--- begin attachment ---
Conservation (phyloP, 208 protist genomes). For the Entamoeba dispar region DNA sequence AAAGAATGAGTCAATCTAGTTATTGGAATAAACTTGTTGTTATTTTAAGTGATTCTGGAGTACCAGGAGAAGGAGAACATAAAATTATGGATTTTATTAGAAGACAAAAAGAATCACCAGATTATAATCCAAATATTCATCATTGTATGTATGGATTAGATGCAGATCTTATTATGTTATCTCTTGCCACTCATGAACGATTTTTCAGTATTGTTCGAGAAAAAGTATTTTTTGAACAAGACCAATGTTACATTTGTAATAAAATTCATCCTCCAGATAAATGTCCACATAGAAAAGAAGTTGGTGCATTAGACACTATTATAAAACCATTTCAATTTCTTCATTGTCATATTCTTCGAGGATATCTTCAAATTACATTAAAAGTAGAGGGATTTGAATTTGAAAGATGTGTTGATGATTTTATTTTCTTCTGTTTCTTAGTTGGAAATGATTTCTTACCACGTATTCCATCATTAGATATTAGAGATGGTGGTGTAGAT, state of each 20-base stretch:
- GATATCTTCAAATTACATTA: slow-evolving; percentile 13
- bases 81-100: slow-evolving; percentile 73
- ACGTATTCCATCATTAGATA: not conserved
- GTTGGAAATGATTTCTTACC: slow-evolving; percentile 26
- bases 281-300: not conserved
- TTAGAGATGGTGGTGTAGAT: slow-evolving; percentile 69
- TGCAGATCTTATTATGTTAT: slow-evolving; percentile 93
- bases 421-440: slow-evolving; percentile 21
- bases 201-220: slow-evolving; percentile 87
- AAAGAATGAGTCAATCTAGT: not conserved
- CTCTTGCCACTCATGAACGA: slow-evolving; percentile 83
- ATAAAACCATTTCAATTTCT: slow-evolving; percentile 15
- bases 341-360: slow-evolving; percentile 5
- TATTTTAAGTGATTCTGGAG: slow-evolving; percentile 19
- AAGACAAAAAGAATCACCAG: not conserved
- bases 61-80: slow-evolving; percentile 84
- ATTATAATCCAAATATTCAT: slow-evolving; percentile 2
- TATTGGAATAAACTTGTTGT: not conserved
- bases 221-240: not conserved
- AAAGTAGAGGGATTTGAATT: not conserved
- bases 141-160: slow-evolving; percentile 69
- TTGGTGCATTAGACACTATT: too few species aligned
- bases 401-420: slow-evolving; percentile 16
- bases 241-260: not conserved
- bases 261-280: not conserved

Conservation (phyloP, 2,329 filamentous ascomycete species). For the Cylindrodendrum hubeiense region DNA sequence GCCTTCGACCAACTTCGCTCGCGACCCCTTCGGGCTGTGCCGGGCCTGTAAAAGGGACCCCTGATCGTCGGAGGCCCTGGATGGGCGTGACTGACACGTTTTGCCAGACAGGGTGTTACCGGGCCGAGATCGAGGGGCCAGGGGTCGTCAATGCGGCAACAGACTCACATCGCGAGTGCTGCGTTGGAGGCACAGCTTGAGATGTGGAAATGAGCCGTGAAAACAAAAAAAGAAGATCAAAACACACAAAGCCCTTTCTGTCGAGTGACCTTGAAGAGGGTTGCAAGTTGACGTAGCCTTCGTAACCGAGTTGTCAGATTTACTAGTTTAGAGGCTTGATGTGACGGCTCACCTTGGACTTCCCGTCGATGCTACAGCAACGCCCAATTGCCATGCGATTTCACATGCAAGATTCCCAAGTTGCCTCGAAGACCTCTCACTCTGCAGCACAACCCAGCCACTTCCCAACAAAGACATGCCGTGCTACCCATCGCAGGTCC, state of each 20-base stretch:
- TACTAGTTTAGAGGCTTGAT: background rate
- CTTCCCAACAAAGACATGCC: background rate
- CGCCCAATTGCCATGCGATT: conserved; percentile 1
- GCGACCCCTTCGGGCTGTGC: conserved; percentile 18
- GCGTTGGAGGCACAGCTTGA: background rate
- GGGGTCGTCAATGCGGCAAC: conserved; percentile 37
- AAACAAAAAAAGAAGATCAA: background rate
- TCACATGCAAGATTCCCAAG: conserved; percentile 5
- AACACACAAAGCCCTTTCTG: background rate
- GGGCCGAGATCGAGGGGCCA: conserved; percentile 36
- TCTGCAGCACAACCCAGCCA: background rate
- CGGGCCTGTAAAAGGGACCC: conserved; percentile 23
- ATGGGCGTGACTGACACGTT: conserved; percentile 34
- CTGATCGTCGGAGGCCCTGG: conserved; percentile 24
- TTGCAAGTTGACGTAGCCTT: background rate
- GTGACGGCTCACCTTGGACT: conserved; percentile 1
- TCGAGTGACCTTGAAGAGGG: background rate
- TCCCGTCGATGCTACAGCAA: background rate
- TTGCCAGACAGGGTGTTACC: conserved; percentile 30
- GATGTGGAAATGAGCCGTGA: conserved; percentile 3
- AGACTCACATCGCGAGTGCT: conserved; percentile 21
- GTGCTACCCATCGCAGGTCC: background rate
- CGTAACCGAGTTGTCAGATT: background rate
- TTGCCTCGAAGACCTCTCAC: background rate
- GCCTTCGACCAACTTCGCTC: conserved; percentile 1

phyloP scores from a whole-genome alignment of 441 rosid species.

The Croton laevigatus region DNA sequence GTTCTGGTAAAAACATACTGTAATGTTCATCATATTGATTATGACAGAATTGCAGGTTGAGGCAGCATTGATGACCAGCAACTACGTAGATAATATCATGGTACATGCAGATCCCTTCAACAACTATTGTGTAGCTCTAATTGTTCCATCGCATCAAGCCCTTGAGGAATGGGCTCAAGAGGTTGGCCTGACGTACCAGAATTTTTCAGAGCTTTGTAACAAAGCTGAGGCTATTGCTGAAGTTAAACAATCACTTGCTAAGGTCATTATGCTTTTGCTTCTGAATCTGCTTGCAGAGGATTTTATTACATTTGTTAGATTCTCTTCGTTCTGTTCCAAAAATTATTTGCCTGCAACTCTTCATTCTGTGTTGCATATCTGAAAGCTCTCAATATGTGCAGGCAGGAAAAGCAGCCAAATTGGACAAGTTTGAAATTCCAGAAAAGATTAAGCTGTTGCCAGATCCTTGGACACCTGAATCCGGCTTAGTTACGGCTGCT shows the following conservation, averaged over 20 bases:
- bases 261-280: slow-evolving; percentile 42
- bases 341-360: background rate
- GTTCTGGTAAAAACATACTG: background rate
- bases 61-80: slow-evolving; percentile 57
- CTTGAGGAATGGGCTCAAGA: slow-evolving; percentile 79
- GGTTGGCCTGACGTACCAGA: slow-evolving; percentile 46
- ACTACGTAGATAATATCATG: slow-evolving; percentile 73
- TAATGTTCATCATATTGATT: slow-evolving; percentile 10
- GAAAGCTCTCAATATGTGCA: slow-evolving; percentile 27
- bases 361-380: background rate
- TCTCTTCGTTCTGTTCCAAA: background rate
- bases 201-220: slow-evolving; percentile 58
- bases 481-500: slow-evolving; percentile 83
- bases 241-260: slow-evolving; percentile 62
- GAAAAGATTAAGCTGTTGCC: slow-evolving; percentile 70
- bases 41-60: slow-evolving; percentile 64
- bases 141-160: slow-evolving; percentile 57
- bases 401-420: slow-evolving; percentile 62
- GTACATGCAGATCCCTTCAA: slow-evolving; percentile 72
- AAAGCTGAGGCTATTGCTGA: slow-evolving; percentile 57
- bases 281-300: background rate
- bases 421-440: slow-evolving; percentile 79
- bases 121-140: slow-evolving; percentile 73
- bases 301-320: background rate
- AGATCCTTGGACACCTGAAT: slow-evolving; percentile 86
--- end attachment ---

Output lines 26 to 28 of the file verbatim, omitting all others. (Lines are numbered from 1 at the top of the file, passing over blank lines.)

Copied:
- bases 261-280: not conserved

Conservation (phyloP, 2,329 filamentous ascomycete species). For the Cylindrodendrum hubeiense region DNA sequence GCCTTCGACCAACTTCGCTCGCGACCCCTTCGGGCTGTGCCGGGCCTGTAAAAGGGACCCCTGATCGTCGGAGGCCCTGGATGGGCGTGACTGACACGTTTTGCCAGACAGGGTGTTACCGGGCCGAGATCGAGGGGCCAGGGGTCGTCAATGCGGCAACAGACTCACATCGCGAGTGCTGCGTTGGAGGCACAGCTTGAGATGTGGAAATGAGCCGTGAAAACAAAAAAAGAAGATCAAAACACACAAAGCCCTTTCTGTCGAGTGACCTTGAAGAGGGTTGCAAGTTGACGTAGCCTTCGTAACCGAGTTGTCAGATTTACTAGTTTAGAGGCTTGATGTGACGGCTCACCTTGGACTTCCCGTCGATGCTACAGCAACGCCCAATTGCCATGCGATTTCACATGCAAGATTCCCAAGTTGCCTCGAAGACCTCTCACTCTGCAGCACAACCCAGCCACTTCCCAACAAAGACATGCCGTGCTACCCATCGCAGGTCC, state of each 20-base stretch:
- TACTAGTTTAGAGGCTTGAT: background rate